PM proposes 5-point peace agenda
Srinagar, May 24
Setting the tone for the deliberations at the second roundtable conference here this afternoon, Dr Singh reaffirmed that even as security continued to receive the Centre’s attention, “The security forces are in the state to protect the people and their stay is based on this premise.”
Elaborating, he listed five aspects for focussed attention at the roundtable discussions. He outlined these as: (a) what are the political institutions and arrangements which can strengthen the relationship between the state and the Centre? The focus can be on security of the people, human rights and good governance; (b) while recognising their distinct identities how can the different regions of the state be brought closer with each other; (c) what is the economic future of the state; (d) what are the steps needed to restore public self confidence, strengthening each region of J and K so that they can blossom and harmonise relations among themselves; and (e) what are the steps required to bring people from both sides of the LoC closer to each other.
The PDP and some other groups and organisations have urged the Centre that the detainees across the border should be allowed to return home and join the national mainstream. Sources place the number of these misguided Kashmiris in the range of 2000-2500. Another group claimed these youth trapped across the border are desperate and are willing to go to jail in this country so as to return to their hearth and homes.
Stressing that the series of roundtable conferences is not only important for Kashmir but the whole of India, Dr Singh alluded to three dimensions of the problems of J and K. “One is the relationship between Delhi and Srinagar and the other is the relationship between Delhi and Islamabad. These two dimensions are, of course, different but each affects the other. In your exchange of ideas here, I want you to keep this in mind.”
Noting that when the roundtable was initiated three months ago there was agreement to move together towards building a new Kashmir in J and K and expressed happiness that their participation today “comes from your decision to become part of the process of bringing peace and improvement to this beautiful land. I hope with our collective work we will certainly be successful in building such a Kashmir.”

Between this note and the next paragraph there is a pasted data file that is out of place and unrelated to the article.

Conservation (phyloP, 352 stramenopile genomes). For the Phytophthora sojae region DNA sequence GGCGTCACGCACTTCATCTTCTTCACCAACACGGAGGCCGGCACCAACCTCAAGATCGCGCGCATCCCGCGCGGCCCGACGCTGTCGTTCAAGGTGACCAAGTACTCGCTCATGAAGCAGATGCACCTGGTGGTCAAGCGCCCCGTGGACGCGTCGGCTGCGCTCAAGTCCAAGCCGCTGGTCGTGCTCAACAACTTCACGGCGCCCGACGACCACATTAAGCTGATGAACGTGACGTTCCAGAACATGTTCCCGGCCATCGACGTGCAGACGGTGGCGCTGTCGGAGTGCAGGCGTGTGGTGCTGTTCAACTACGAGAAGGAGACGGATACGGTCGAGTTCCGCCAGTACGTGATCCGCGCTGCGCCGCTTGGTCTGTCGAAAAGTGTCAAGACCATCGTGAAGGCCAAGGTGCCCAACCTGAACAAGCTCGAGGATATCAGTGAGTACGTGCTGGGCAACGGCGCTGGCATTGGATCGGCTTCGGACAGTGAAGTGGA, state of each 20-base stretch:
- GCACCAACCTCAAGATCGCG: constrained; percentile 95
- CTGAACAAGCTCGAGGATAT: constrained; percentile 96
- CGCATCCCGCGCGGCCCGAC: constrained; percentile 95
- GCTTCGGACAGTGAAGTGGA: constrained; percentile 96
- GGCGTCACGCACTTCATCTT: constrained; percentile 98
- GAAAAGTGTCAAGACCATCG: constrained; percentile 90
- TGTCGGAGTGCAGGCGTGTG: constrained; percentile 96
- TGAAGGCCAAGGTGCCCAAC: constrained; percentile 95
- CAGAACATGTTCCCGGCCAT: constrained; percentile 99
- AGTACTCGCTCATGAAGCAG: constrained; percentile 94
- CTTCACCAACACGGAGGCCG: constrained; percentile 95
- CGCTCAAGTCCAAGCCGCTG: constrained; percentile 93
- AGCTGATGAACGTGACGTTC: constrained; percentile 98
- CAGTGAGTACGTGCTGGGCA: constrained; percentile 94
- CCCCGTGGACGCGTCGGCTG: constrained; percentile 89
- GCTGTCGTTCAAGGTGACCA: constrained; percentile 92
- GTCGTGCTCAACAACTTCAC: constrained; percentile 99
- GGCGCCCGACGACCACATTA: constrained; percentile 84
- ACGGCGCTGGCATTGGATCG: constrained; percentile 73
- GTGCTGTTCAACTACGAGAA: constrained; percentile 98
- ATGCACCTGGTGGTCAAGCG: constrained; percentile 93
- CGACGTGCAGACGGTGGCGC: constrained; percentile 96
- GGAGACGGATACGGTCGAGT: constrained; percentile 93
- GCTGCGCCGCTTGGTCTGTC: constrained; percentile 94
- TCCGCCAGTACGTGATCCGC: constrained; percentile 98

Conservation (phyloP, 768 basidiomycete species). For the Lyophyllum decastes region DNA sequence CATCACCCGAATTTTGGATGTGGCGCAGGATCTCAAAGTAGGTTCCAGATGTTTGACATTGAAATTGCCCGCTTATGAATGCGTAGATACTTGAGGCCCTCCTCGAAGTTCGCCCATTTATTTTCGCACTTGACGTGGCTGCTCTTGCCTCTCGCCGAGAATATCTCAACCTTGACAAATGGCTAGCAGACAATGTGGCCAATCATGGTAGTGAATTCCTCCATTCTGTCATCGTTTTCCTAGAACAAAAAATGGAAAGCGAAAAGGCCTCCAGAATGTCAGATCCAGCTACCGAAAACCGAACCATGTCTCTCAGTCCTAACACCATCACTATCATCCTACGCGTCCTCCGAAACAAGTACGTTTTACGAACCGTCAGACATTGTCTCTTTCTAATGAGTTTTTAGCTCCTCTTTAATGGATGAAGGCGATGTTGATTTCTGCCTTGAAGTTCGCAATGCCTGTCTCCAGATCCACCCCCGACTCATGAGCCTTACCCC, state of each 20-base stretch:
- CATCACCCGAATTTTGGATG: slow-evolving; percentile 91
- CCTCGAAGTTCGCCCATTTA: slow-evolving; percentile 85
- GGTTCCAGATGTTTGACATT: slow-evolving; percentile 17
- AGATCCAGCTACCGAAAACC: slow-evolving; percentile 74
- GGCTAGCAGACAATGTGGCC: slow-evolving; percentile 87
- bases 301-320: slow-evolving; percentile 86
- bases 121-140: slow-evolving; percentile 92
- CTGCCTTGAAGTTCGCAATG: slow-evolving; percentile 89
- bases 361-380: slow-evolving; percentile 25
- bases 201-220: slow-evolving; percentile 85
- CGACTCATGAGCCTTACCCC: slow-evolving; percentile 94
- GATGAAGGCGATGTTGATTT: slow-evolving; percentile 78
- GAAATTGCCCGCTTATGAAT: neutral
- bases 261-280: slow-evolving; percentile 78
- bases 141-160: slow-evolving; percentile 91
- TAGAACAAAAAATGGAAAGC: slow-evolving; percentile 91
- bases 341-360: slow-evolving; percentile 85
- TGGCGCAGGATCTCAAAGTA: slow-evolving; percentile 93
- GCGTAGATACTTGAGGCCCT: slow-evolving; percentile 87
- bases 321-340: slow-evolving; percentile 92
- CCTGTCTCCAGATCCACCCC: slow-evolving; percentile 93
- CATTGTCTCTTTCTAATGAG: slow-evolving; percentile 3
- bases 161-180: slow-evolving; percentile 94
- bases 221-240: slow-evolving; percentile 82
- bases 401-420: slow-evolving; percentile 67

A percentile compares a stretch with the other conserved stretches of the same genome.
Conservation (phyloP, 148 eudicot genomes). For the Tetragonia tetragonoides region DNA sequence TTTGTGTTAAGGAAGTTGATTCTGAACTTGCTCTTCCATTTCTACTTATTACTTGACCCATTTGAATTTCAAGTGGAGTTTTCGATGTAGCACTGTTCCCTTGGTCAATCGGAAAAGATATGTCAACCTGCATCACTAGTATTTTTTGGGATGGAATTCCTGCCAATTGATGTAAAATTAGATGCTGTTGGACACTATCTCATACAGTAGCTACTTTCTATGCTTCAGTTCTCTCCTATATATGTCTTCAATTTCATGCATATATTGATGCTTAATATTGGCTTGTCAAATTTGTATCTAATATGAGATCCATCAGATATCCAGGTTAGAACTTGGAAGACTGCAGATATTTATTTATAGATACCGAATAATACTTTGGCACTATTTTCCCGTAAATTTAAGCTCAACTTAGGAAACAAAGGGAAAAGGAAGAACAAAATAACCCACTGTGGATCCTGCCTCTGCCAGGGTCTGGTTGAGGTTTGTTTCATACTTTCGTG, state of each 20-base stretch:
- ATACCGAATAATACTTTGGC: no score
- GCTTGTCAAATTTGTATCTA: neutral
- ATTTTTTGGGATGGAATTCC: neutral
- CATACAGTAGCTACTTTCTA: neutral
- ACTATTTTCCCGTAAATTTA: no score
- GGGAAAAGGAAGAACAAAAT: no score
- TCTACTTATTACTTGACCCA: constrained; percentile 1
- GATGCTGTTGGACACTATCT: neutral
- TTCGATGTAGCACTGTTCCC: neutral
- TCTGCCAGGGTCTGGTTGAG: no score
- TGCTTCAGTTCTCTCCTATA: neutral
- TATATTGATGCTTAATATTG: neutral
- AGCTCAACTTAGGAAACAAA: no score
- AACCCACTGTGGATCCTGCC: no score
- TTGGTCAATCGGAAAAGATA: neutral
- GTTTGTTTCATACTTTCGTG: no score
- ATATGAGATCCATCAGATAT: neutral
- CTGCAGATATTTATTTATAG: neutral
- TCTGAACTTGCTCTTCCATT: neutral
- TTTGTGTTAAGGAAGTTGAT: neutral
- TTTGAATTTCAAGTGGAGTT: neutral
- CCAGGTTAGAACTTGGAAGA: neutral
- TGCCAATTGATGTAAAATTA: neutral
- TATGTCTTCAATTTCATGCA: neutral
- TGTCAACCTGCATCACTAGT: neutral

Reiterating that for the UPA government the welfare of Jammu and Kashmir was of top most priority, he observed with great sorrow that there were some elements in the state “who did not wish this dream to become a reality. Who these elements are we all know very well. I know you all are with me in making our resolve even stronger to ensure that every resident of this state is protected from such terrorist acts and atrocities. We are prepared to take every step towards achieving this objective. We condemn such activities and will ensure that such plans fail.”
The Prime Minister pointed out that the first roundtable conference had recognised that to resolve political issues, all forms of dialogue must continue. In this connection, the dialogue with the All-Party Hurriyat Conference was positive. “They are prepared to take this forward and are ready to prepare proposals. I hope at the appropriate time they will also join the series of roundtable conferences so that they can share their views.”
Dr Singh had no doubt that the huge political challenges had, therefore, to be continually addressed. At the same time the Rs 27,000 crore reconstruction plans were also moving forward for which specific plans for the development of Kashmir, Jammu and Ladakh were in place. The long-term vision for J and K, which was being prepared by the Task Force on J and K under Dr Rangarajan, was ready to submit its report and the recommendations of this report would be included in the 11th Five Year Plan.
He said it was their effort and desire that there should be prosperity on both sides of the line of control. Interestingly, the Prime Minister spoke in Urdu.